In a stroke of structural ingenuity, Harper splits the narrative between Falk’s interest in the ongoing search for Alice and the story of the women’s party as their navigation leads them away from the path where misadventure befalls them. This creates tension between what the search uncovers and what we learn took place as it happened.

Harper taps the cultural nerve by throwing Martin Kovac into the mix, an Ivan Milat–like serial murderer, who used the location to lay his victims to rest. Although Kovac is now incarcerated, Kovac’s son was long suspected of having colluded with him and there remains the question of the victim whose body was never found. Harper also gestures towards the power of the wilderness, where “the bush seemed like the kind of place that kept secrets well” and the “landscape seemed to shift and alter when unobserved”.

In Australian narratives, characters frequently contend with the harshness of the landscape, facing insurmountable difficulties: drought, bushfire, isolation – from Picnic at Hanging Rock, Voss and The Drover’s Wife to Wake in Fright and Wolf Creek. Yet Harper isn’t so much working to create this type of narrative as offsetting her own story against our awareness of these narrative shapes. Although the bush is intended to menace and bewilder, Harper is too busy setting the narrative pace to fully explore what it is like to be lost in the bush; more evocative details might have achieved this. Moreover, the narrative is not closely aligned enough to one perspective for this to happen effectively. In the end, it’s not the landscape that Harper is concerned with so much as the people within it and their ability to cause one another harm.

Groups of women and how they relate to each other in a male-dominated context are of more interest to the author. On the first night of their hike, the women meet up with the male group for a night of drunken revelry and although the groups never meet again, their competitiveness is palpable. The way the women interrelate is also informed by their corporate hierarchy, despite their current distance from this context. Harper also pokes fun at the relentless individualism that pervades corporate culture, the sort of behaviour this type of team-building retreat is intended to counteract but ends up reinforcing. Alice is the most ambitious of the group, but harbours only disdain for the exercise.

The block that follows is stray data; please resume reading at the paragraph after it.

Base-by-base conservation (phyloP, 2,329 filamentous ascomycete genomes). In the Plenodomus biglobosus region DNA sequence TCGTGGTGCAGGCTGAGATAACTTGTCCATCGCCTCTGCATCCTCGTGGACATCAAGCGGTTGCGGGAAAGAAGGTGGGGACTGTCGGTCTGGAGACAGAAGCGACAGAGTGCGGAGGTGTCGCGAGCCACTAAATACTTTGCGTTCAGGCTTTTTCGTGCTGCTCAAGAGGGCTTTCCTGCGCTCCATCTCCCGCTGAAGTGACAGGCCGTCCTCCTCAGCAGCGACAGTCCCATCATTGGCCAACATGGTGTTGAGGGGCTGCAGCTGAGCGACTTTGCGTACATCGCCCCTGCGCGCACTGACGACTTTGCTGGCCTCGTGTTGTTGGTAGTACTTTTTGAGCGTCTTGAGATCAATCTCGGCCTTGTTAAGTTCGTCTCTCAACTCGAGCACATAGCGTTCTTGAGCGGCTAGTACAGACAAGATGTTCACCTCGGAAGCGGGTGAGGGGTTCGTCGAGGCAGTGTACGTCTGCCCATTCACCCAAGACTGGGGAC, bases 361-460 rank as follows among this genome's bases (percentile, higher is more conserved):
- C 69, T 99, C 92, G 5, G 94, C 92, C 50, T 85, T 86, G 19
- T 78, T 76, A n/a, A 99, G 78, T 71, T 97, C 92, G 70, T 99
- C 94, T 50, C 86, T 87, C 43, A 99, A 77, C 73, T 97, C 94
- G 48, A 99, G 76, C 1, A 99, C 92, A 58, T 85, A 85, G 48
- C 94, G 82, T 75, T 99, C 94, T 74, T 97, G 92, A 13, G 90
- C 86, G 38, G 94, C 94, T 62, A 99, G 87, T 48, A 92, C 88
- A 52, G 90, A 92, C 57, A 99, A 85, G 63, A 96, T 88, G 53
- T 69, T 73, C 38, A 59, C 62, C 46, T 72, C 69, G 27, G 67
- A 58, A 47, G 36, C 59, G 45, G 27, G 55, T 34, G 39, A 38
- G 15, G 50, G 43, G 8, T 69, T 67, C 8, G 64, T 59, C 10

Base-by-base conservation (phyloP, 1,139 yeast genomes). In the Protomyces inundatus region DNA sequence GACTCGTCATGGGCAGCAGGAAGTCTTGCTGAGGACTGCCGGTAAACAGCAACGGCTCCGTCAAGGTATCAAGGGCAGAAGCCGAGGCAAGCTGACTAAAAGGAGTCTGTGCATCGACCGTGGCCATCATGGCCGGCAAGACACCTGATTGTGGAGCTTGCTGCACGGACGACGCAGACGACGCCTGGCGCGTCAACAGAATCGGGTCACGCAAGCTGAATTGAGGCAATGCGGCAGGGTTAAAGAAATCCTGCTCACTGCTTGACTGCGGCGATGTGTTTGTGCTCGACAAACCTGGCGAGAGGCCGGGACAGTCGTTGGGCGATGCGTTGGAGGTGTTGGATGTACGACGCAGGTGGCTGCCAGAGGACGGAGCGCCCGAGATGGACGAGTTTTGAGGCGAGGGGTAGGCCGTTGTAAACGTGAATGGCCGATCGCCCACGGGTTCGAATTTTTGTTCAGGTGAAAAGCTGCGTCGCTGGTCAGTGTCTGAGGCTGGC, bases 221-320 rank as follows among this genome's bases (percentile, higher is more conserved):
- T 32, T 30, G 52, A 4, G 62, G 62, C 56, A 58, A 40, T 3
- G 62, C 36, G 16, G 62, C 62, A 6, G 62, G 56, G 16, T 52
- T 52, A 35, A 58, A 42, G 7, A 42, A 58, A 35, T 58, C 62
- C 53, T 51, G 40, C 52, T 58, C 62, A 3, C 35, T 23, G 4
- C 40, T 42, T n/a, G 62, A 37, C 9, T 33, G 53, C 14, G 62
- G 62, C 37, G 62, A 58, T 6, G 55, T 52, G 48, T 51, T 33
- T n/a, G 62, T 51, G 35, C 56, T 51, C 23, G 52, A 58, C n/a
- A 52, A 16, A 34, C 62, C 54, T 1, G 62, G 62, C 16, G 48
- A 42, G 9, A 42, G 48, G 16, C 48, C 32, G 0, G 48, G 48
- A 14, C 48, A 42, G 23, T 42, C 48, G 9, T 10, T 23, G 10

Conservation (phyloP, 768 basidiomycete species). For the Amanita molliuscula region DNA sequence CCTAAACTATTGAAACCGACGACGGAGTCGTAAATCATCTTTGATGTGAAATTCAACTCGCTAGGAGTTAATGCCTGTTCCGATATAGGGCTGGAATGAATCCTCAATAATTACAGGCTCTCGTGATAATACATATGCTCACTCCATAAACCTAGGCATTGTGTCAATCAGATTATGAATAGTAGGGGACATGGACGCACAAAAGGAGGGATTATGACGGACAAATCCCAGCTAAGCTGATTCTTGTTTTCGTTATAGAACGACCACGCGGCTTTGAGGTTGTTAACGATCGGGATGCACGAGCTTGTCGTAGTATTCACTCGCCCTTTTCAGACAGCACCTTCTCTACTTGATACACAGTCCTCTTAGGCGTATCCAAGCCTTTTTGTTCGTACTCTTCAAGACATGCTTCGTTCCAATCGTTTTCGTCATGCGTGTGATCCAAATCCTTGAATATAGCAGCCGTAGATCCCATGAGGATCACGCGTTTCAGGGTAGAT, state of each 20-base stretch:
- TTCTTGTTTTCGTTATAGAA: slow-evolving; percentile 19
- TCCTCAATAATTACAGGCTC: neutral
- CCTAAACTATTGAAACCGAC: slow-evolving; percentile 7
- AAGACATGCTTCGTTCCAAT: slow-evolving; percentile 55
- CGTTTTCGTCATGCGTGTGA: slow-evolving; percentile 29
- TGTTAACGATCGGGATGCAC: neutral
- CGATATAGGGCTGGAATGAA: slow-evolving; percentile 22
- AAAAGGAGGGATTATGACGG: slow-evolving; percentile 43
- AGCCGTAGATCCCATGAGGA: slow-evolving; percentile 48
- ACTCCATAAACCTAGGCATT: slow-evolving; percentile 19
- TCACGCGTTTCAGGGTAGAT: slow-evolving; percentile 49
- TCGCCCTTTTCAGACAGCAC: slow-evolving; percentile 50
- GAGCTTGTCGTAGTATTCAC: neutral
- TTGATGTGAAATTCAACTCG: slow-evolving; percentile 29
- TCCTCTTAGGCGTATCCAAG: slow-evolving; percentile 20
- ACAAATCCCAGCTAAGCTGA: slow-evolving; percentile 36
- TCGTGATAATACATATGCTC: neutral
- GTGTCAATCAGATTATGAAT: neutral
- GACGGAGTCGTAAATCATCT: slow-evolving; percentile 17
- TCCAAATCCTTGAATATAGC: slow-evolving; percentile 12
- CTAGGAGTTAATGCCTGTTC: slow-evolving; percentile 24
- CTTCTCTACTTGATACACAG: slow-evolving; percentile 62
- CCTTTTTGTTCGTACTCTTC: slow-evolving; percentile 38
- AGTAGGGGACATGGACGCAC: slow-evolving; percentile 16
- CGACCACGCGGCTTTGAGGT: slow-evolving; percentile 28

Introduced into the narrative are Alice and Lauren’s daughters, students at their mothers’ alma mater, one of whom whose former boyfriend has apparently circulated sexually explicit images of her among her peers, and the other who apparently suffers an eating disorder. The parallels between the mothers’ and daughters’ behaviour are among the most interesting ideas in Force of Nature, albeit given only superficial treatment.

On the other hand, this is a crime novel and readers of this genre want the crime and its denouement; they’re less interested in a broader examination of the social context, and the novel reflects this. Harper knows how to sink us into the moment. As Bree reads a map, “Spots of rain bled into the paper and one corner blew back over itself, forming a crease.“ And in the swimming pool in Alice’s backyard, “The cloud patterns reflected off the smooth surface of the pool.” Towards the end, however, there is some sloppiness – mixed metaphors and clichéd similes – perhaps reflecting the haste with which this book followed the first: “The ghost of the previous evening still clinging to them like smoke”, insults cut “like glass”, dust particles swirl, and hope is snatched away “like a rug pulled from under her feet”.

Mostly, though, this well-oiled machine of a novel hums along finely and its destination is not what we expect. Much like the male party, who finish early, slapping each other’s backs, we close the book satisfied with the resolution. Then we look up at the world around us and wonder what’s next.

Gretchen Shirm

Gretchen Shirm is a Sydney writer and critic. Her first book was Having Cried Wolf.